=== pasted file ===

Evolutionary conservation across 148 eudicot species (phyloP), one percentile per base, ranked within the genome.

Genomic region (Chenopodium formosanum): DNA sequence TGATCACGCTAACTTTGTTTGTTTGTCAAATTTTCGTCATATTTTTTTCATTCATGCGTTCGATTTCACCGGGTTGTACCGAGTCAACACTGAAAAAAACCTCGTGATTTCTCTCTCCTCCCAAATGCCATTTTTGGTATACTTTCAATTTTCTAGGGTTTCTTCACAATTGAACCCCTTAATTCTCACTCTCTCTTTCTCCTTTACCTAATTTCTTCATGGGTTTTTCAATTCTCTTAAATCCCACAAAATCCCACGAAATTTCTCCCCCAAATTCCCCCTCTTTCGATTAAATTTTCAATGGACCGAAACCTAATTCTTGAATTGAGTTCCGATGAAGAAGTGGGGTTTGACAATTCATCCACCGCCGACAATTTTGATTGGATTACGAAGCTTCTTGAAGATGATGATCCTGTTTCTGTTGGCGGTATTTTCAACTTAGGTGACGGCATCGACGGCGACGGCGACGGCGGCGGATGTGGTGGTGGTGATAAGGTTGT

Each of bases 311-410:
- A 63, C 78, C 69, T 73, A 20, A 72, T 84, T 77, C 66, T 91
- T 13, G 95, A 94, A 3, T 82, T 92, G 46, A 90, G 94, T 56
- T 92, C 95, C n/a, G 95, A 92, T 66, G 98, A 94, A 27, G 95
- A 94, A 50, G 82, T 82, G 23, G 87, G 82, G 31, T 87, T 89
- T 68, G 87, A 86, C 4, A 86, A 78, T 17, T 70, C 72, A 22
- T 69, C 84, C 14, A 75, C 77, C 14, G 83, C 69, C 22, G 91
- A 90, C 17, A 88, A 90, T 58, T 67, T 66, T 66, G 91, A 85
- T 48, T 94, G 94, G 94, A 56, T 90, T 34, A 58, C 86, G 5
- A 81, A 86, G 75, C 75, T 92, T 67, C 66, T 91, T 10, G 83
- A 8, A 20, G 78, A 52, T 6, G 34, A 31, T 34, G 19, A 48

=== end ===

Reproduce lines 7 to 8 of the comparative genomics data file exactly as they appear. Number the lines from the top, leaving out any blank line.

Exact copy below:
- A 94, A 50, G 82, T 82, G 23, G 87, G 82, G 31, T 87, T 89
- T 68, G 87, A 86, C 4, A 86, A 78, T 17, T 70, C 72, A 22